Standards for the teleservices industry: the time is NOW.
Admittedly, I suppose it's possible that my grandchildren won't be so impressed. I can say with certainty, however, that it was definitely an important event in the history of teleservices in the U.S. for the ATA to roll out a set of standards for the industry (available at www.bryancave.com/ata-sro). It is clear, based upon trends in legislation introduced at both the state and federal levels, that teleservices remains on the legislative radar screen. It is also clear that inbound teleservices is the next vista for regulation. An industry-wide self-regulatory organization (SRO) that promotes standards that encompass all elements of teleservices would send a strong message to the regulators that, like the advertising and funeral industries, no further regulation is necessary. It will also send a strong message that the industry has finally reached a point where it is willing to do what is necessary to ensure the continued vitality of the channel while taking seriously the very real concerns of consumers.
The SRO Standards spell out in detail best practices regarding outbound/inbound calling; state registration requirements; call monitoring; and policies and recordkeeping. The Standards also provide guidance with regard to calls by (and on behalf of) charities, and also contain an initial set of recommendations with regard to data privacy. Perhaps most important, however, the Standards begin with "A Teleservices Consumer Bill of Rights"--a bold statement by the industry that makes it clear that consumers' rights and interests come first, and that these interests played a central role in the creation of the Standards.
There are many innovations within the Standards, but perhaps none more important than the definitions. The definitions for the Standards set up a coherent and comprehensive foundation for everything that follows and create a common terminology that cuts across the conflicting and confusing terms in the state and federal laws. For example, when the Standards refer to an "informational call" made by a "service bureau" using a "preview dialer" to a "consumer" who is "former customer" of the "seller" responsible for call, you can be certain that you will know exactly which Standards apply, and which do not. This in and of itself represents a huge step forward for an industry struggling to deal with the many inconsistent terms used at the state and federal levels.
The Standards also reduce, wherever possible, the complexity associated with the conflicting rules among state and federal regulatory schemes. The sheer number of such regulations has made it extremely difficult for teleservices providers to maintain effective compliance and, as a result, legitimate consumer interests and expectations are not being met on a consistent basis. Perhaps the most important example of this streamlining has to do with the established business relationship (EBR) exemption to do-not-call rules. The Standards help to clarify EBR by creating three categories ("existing customer," "former customer" and "inquiring consumer") and setting up specific rules that apply to each. By doing so, the Standards help to remove much of the confusion created by the intersection of state and federal EBR rules. The Standards also tackle complex areas such as prerecorded messaging, billing authorizations and calls to wireless devices.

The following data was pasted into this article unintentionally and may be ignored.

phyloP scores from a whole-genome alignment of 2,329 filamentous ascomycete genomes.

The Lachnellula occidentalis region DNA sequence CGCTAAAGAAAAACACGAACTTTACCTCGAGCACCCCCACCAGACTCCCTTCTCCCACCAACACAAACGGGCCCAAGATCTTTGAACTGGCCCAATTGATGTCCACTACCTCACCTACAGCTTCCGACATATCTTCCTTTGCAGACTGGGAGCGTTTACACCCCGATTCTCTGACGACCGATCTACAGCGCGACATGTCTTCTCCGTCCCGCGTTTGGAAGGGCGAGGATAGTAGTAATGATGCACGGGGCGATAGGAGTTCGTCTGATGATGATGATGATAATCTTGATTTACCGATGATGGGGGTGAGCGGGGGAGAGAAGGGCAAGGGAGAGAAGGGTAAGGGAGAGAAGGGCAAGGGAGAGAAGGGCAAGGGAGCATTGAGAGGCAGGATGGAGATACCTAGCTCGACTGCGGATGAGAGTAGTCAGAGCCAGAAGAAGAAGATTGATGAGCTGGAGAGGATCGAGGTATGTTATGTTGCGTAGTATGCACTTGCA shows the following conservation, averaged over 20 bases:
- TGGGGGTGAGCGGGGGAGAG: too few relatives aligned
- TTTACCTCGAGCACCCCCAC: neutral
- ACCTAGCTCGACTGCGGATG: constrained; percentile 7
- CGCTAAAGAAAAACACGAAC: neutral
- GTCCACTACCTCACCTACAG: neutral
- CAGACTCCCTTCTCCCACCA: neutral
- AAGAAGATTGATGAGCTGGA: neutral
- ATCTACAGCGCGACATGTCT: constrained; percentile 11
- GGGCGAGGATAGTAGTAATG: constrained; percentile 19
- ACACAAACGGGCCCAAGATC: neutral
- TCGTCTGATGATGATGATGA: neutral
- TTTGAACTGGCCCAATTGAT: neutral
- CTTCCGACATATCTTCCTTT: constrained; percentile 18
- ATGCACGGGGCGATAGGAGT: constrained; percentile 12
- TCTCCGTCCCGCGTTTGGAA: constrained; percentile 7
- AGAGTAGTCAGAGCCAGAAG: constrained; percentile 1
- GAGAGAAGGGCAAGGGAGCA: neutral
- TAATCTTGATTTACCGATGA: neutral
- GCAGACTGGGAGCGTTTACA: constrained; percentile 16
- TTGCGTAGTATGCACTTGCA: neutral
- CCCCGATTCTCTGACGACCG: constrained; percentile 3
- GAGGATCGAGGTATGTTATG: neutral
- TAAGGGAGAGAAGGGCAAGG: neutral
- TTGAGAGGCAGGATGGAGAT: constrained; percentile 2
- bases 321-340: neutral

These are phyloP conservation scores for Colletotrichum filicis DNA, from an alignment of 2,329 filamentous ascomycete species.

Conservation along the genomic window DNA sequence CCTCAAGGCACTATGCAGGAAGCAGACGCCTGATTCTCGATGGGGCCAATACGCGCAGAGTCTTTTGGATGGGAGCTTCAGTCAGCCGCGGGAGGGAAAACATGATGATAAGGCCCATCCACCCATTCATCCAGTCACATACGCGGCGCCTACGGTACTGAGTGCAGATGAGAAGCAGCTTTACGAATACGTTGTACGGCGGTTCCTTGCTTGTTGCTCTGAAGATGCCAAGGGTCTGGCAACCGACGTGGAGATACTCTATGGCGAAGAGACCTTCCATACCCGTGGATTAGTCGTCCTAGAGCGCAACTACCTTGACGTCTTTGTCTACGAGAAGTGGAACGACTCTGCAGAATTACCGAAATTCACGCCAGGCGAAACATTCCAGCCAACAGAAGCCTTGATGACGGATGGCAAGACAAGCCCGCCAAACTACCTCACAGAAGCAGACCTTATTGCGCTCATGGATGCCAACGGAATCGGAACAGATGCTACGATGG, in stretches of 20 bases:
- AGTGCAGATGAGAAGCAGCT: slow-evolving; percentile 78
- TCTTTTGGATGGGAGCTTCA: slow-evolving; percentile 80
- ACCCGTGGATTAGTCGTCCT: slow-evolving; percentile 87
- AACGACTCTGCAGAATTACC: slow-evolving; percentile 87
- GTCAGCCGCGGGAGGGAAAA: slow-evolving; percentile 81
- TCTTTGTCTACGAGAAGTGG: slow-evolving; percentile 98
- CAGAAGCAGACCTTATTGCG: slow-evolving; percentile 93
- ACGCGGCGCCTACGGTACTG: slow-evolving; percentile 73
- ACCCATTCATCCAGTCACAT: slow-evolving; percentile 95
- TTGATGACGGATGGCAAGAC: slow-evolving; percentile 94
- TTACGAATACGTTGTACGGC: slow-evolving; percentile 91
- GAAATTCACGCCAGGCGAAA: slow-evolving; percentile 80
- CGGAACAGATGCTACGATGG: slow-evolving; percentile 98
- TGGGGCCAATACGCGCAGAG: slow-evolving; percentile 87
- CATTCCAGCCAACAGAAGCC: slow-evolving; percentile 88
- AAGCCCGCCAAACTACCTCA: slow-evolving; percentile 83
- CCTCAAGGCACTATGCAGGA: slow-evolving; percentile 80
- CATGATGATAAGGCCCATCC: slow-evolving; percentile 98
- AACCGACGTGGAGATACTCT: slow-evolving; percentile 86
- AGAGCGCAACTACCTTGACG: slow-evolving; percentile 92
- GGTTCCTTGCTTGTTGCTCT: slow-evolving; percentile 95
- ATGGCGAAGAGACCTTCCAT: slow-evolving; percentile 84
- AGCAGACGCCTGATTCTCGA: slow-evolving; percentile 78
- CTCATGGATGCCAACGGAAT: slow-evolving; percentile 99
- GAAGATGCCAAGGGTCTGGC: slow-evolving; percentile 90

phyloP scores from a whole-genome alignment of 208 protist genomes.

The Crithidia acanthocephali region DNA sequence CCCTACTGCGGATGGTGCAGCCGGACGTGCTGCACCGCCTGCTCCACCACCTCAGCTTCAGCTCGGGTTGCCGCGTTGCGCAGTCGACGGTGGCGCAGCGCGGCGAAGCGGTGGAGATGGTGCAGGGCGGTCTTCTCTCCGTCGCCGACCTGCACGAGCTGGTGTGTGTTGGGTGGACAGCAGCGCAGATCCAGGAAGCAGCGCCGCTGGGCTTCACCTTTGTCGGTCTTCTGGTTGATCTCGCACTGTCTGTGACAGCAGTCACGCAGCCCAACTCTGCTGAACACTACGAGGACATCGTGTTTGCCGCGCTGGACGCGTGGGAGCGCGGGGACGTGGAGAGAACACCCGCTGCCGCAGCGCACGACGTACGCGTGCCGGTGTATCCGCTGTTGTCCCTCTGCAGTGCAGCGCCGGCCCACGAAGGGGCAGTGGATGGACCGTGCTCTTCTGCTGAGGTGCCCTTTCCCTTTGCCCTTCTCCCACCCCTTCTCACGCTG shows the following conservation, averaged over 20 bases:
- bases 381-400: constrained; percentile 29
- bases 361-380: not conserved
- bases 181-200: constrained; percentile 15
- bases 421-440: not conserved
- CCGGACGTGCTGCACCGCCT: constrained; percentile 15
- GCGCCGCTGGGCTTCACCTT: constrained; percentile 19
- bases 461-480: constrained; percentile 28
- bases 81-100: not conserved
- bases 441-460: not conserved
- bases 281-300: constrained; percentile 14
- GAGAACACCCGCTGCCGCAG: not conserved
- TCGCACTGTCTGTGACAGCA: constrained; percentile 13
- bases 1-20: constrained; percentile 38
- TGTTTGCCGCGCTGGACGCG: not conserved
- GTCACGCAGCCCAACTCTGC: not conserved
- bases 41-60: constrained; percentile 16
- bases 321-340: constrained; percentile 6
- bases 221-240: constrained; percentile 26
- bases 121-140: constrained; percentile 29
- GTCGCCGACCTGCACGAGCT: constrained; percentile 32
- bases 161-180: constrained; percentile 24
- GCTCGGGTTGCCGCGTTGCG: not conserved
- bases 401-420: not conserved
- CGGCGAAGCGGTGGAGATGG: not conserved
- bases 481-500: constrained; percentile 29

The Standards also take the important step of incorporating guidance and best practices based upon enforcement actions and opinions issued by the states, the FTC and the FCC. As a result, the Standards contain detailed instructions regarding the creation of policies and procedures, training programs, monitoring and testing of compliance and recordkeeping. The Standards also use enforcements and opinions to clarify such areas as in-house DNC requests, extension of EBR and in-house requests to a seller's "affiliates," and disclosure rule specifics.
It is, of course, important for any set of Standards to address the existing set of laws governing teleservices, but the SRO Standards go much further. Included in the Standards is a set of guidelines for inbound calling, with rules governing disclosures, billing authorizations and the use of IVR. This last category is extremely important: the one area most consistently raised by regulators for future legislation is IVR systems. The Standards create best practices regarding navigation, consumer interrupt, the use of plain language and, most important, create a "press 0" standard that ensures that consumers can rely on getting a response with helpful information upon pressing "0" during an inbound call. The Standards also introduce best practices for charity calls and answering machine messages, and also provide guidance with respect to maintaining the privacy and security of private information.
Although my grandchildren will probably just roll their eyes and think, "There goes Grandpa again," I can say with certainty that these Standards, by themselves, represent a significant, necessary and welcome addition to the everyday lexicon of teleservices compliance professionals. In conjunction with an SRO program whereby the Standards are effectively promulgated and enforced, these Standards will serve as the lynchpin of a program that will focus and strengthen compliance at all levels of the industry, and in turn serve to ensure the continued vitality of the teleservices channel for years to come.
Joseph Sanscrainte is an associate with Bryan Cave, LLP; he can be reached at firstname.lastname@example.org.
By Joseph Sanscrainte
Bryan Cave, LLP
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|Title Annotation:||Insider's Report|
|Publication:||Customer Interaction Solutions|
|Date:||Jan 1, 2008|
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